Rae Padilla Francoeur has dedicated herself to helping authors network, even before publishing her first book, Free Fall: A Late in Life Love Affair.
Rae owns a small business, New Arts Collaborative, that helps artists and art organizations with branding and marketing needs.
She formerly was creative services director at the Peabody Essex Museum and editorial manager at Boston’s Museum of Fine Arts. She has developed and managed several magazines and newspapers in New England and publishes a weekly book review column distributed nationally for GateHouse Media newspapers. She produces literary events and writes and publishes essays, nonfiction and fiction.
The Importance of Reviews
I asked how important reviews are to an book’s success. Very. Especially positive reviews on Amazon and with book bloggers.
Rae’s book was traditionally published, but she said, “All the reviews that I got were ones I found on my own,” Rae said. “I targeted reviewers I wanted, then called or wrote them. You have to put on your professional hat and represent your book appropriately.”
How to Get Reviews
Rae, like all the other successful authors I’ve interviewed, said the key is to have a good product. And then work very hard.
No matter where you are in the process of writing your novel, Rae recommends that you begin compiling a list of people, especially book bloggers, who you want to review your book. Develop a professional presentation, and when the time is right, begin asking them to review your book.
But how do you know when you have a good enough product?
Rae says the key to that is a good critique group. I’ve been told that many times, but Rae went a step further by providing the following advice about how to start and run your own critique group.
How to Start a Critique Group
Step One: Spread the Word
- Put up postcards in the local bookstore, bank, market and library, etc.
- Advertise in the newspaper classified ads, newspaper community bulletin board and/or via Craigslist.
- Use the website bulletin board at your apartment complex, if you have one, or the bulletin board of your local library or bookstore.
- Call writers you like, especially published ones, and ask them if they’re interested. A writer will drive an hour or more to participate in a good writer’s group.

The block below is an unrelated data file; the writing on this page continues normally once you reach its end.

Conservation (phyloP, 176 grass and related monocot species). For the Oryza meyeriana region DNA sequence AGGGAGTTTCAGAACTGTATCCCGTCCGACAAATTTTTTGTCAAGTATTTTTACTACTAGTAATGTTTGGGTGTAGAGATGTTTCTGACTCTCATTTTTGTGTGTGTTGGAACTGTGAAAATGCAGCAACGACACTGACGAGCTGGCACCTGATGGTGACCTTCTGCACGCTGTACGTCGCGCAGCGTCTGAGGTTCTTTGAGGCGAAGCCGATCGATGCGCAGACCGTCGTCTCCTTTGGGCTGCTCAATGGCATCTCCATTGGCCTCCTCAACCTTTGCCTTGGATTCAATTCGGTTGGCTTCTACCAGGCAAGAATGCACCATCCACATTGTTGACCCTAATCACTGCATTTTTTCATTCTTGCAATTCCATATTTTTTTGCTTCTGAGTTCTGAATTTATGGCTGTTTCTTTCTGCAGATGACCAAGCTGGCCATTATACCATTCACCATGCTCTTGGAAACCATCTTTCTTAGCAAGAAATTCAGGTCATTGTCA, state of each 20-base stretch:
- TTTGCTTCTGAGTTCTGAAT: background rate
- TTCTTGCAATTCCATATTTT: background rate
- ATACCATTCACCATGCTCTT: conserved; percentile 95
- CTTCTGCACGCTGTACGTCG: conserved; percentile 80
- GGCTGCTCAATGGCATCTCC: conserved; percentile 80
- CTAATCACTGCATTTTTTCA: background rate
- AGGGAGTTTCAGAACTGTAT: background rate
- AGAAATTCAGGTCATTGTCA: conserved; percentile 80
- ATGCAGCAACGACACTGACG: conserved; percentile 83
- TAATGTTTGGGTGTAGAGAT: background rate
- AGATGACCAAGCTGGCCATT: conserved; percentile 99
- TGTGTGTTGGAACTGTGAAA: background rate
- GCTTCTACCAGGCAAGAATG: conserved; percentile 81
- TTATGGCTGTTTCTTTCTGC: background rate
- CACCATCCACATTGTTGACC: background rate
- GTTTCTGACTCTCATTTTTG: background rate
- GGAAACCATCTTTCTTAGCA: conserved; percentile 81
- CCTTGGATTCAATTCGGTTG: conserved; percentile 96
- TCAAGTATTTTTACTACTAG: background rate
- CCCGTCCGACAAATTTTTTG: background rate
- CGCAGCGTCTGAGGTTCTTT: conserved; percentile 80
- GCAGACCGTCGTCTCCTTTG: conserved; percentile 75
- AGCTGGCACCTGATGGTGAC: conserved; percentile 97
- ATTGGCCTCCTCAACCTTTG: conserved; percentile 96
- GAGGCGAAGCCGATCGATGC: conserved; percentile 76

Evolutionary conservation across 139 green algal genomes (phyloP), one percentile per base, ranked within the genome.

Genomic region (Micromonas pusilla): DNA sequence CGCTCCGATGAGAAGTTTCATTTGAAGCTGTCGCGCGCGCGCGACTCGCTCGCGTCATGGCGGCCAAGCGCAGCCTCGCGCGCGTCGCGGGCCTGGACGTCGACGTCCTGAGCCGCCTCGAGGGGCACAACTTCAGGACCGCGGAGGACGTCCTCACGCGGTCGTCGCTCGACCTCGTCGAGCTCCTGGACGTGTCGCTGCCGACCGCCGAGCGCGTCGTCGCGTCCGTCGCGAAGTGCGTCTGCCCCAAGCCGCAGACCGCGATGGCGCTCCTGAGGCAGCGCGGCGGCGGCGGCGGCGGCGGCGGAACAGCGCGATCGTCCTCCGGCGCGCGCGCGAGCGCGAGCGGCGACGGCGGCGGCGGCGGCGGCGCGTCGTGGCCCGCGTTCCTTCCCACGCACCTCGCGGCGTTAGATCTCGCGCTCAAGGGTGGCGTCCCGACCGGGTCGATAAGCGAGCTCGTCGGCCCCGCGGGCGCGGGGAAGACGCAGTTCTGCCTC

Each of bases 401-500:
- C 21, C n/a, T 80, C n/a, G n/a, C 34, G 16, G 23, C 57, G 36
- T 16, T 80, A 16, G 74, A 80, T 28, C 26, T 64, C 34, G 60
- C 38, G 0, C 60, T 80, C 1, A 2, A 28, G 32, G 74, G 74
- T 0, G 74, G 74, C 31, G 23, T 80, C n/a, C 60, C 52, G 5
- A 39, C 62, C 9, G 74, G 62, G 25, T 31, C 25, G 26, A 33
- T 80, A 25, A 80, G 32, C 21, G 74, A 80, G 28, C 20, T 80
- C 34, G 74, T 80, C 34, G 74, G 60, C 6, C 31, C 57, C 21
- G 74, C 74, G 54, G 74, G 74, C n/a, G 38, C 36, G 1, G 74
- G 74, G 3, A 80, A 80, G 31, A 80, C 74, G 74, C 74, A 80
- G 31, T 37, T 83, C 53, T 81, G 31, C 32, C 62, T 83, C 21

- Visit local writing classes and ask if anyone’s interested in starting up a group with you. Contact local writing teachers and ask if they know anyone.
- Try MeetUp.com, but be very specific about what you want.
Step Two: Screen the writers
- Be very selective. Look for: people who are serious writers—people who write everyday, are professionals, who publish, demonstrate good manners and compassion, have experience giving good, measured feedback and are non-argumentative types.
- Make a list of goals and values for your group and come up with questions that get at these values/goals. Communicate via phone first. You’ll be able to tell a lot right away. Carefully interview each candidate.
- As the group expands, always use these questions and values.
- A writing group is not a democracy. If someone isn’t working out, it’s OK to ask her to leave. Otherwise your group will become dysfunctional.
- Ask for submissions and read carefully.
Step Three: Start meeting
- Agree on time and frequency.
- Decide about refreshments.
- Set up guidelines and tell everyone what they are in advance (keep it simple; too many rules sets an unpleasant tone).
- Try to see to it that everyone who has something to read gets to read. This is what keeps people coming back. You’ll set the number of pages each person can read by the number of people who are reading that week.
Step Four: Vetting newcomers
- Once your group is up and running (it only takes two or three), there will be times when you want to consider another candidate.
- Ask in advance for three writing samples. Send these samples to the group and ask for group feedback.
- If the group likes the writing (and it’s advanced enough for your group), invite the candidate in for one meeting. Make it clear that this is so you can all get to know each other. In that session, the candidate will read and also discuss other group members’ writing.
- Speak with your group afterward to decide whether this is, indeed, a person you’d like in your group.
Step Five: Enjoy!
- A writers group can become like a family.
- Make sure to have fun.
- But too much socializing can impair productivity. Rae has set up a holiday dinner so people could chat and enjoy each other. They gave each other book lists of their ten favorite books of that year. They made them up like bookmarks and each member made her/his own.
- Rae also set up small celebrations for important accomplishments like a book contract or an article published.
- Sharing: Share info about agents, publishers, new magazines, etc.